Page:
The holiday season is here! That means parties and time with family, and, for kids, it means vacation from school and extra time with mom and dad. One of the best gifts a parent can impart to his child is practical knowledge about how to take care of a home - the stuff they don’t teach in school. Take an hour over the winter break to teach your child one valuable home maintenance lesson this year; it’s a gift they will recognize later in life when they have to learn how to “adult!”
Troubleshoot a Running Toilet
You and I know that toilet flappers wear out rather frequently, but kids are usually oblivious to things like this. Take a moment to explain how a toilet works and how to troubleshoot a running toilet so your emerging adult will know how to do this easy fix.
Here’s an easy way to test if the toilet is running: open the toilet tank, put a few drops of food coloring into the tank, and wait 15 to 20 minutes. Check the toilet bowl together. If there is a leak, the water in the toilet bowl will be colored.
If you discovered you have a running toilet in the house, use that opportunity to help your child learn how to fix the problem or replace a broken toilet flapper. In some cases, you simply need to jiggle the handle or adjust the length of the chain connecting the flapper to the wand inside the toilet tank.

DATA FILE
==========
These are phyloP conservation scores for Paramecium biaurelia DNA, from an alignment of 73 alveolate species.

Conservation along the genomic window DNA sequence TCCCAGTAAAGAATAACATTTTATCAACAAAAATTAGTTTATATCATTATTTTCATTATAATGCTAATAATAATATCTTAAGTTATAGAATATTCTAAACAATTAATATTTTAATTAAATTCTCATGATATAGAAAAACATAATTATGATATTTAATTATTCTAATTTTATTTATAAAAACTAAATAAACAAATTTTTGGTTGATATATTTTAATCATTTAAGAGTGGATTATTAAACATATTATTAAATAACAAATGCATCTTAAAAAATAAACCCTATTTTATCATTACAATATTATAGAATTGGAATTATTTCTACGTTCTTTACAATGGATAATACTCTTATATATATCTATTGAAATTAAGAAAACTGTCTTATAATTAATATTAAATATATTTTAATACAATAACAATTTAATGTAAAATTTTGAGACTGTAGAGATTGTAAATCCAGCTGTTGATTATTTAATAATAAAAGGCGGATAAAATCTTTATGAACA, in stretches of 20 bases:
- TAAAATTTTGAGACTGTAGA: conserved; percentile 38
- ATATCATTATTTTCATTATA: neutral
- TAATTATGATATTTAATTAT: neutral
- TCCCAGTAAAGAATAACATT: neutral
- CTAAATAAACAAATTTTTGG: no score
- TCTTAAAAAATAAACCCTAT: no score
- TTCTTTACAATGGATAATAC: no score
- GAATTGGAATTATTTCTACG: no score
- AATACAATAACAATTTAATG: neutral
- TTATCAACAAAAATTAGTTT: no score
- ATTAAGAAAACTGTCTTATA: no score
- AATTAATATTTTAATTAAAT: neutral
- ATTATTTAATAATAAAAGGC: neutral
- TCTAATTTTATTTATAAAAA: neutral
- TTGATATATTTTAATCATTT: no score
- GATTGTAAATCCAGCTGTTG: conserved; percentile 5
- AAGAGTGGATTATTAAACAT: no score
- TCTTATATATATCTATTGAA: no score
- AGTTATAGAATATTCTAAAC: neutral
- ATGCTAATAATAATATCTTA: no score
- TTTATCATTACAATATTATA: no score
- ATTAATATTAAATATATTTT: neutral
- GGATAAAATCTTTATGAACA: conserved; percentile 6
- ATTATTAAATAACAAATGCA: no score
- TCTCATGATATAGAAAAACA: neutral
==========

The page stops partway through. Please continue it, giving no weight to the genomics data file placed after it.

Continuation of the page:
1. Check the inside of the tank.
When you look inside the toilet tank, you’ll see a flapper, a chain (which will attach the flapper to the flushing lever), a flushing lever and a ball float. Check each of these parts over.
2. If the flapper is not sealing properly…
Look to see if the flapper is defective (it may be cracked or warped), you may need to replace the flapper. You can get a new flapper at your local hardware store for very little cost. Remove the flapper from the chain and remove the refill tube (which will be inside the overflow tube), and change out the flapper. Reposition the refill tube and attach the chain to the flapper.
3. If the ball float is not working…
Get a new ball float at the hardware store. Remove old, defective ball float and attach new.
4. If the chain is broken…